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Question on flight information

Explorer C

I'm looking at booking a flight and when clicking on the flight this popup shows up.  What's that info mean?  This flight is never on time? And only on time half the time.  Makes me worry my flight will get canceled and I'll be having issues trying to get to Orlando with my family.  



Re: Question on flight information

Aviator A

Strictly looking at the numbers provided, yes, that's what it says.  What it doesn't say is how many flights are included in this history.  If this is a relatively new route or even just a new flight number that would skew the data.  Maybe there's only been a week or two of flights included in that number.  With winter storms messing up everything the data wouldn't mean much.  It's not data I put much consideration into, but I do see where it might be concerning.



Re: Question on flight information

Aviator A

I've never had one turn sideways where I can look out the window opposite me and I can look straight down at the ground.


Why do they turn?


I would imagine there are several reasons 


1) They have to head towards their destinations which likely is not the direction they took off

2) Planes in motion create vortices in the air. All planes do this and getting off the "defined" path lets planes avoid the vortices. 

3) lanes are required to be separated from one another by a defined amount. Planes don't fly at exactly the same speed. So planes turn to get out of the way of planes around them.


Is it safe? Of course it is or it wouldn't happen  thousands of times a day. 

Re: Question on flight information

Aviator A

@Quillen087 wrote:

Why do planes take sudden right & left turns after take off. Sometimes the plane seems to be almost sideways. How is this safe?

It may seem like it is sideways but actually is probably only 25 degrees. 


Some of the urban airports like MDW or SNA the jet needs to get altitude before heading more generally on their way to the destination to clear out the approaches for all of the incoming aircraft. Since it is desirable for the landing aircraft to come in gently, the corresponding approach is that the departing aircraft need to get to altitude more quickly. 


If the airspace is busy they may need to corkscrew around to gain altitude before getting too far from the airport and heading in the needed direction.





Home airport MDW, frequent visitor to MCO to see the mouse.

Re: Question on flight information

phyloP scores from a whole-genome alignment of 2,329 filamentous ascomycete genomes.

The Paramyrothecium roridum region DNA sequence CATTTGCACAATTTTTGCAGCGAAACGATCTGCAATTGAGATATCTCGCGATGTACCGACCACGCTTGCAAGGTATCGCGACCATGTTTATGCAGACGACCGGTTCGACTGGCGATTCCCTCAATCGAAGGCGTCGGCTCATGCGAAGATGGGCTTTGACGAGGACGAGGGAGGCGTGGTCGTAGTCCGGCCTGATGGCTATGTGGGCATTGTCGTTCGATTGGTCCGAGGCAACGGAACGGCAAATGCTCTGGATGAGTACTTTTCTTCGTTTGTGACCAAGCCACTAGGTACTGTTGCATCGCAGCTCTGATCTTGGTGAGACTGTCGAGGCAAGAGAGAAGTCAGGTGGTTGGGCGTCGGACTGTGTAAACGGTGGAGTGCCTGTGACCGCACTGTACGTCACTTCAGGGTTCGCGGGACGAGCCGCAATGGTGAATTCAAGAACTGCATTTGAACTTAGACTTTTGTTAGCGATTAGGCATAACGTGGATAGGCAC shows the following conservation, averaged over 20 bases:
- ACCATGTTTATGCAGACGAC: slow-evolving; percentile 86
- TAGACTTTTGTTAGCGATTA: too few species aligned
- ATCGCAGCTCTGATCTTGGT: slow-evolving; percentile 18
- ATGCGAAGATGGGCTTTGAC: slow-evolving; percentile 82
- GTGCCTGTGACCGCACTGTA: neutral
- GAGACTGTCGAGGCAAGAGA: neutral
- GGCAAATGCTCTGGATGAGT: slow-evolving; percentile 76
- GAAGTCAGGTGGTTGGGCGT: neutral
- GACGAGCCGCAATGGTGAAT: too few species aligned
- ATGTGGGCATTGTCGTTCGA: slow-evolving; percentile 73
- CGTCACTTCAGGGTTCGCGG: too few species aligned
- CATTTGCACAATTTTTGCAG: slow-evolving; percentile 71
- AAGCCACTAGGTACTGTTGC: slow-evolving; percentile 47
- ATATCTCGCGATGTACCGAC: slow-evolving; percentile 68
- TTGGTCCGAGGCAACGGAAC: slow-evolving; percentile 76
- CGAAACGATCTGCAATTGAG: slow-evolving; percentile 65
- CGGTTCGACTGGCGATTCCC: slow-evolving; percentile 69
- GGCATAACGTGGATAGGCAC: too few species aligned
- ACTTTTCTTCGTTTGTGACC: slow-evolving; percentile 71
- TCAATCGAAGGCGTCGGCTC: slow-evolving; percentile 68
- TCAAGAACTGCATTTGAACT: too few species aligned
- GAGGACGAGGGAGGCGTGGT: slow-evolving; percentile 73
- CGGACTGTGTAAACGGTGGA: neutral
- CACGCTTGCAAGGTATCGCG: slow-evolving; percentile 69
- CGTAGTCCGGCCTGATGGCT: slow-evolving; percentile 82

Aviator A

Further, plane aerodynamics REQUIRE wings to dip when making a turn. Pilots use both the ailerons and rudder when turning. 


Planes could make flat turns using only the rudder, but no one does this because it increases

the aerodynamic  instability of a plane. Doing this at the wrong time could cause a plane to go into a spin and potentially crash


Using only the rudder turns the back of a plane. and you need both the back and wings to turn at the same time. Ailerons turn the wings - causing the plane to bank.

Re: Question on flight information

Frequent Flyer C

@Quillen087 wrote:

Why do planes take sudden right & left turns after take off. Sometimes the plane seems to be almost sideways. How is this safe?

In addition to what others have said, it also helps for more congested airports to get planes to take off more quickly due to minimum separations. Airplane one will fly straight, next one will turn right and the next turn left. If they were to all fly the same direction after takeoff, fewer planes would be able to get in the air due to the minimum separation requirement. 

Sometimes there's obstacles like mountains or buildings that need more altitude in order to clear them.

More often than not it's because they might be taking off in the opposite direction of the destination airport because pilots don't choose their runway, they get assigned by air traffic control. 

Another reason could be noise abatement regulations to avoid planes flying over certain areas.

It's perfectly safe, generally the maximum bank angle is 30 degrees which can feel completely vertical, but it's not.


Andrew E

DEN Based | Aviation Enthusiast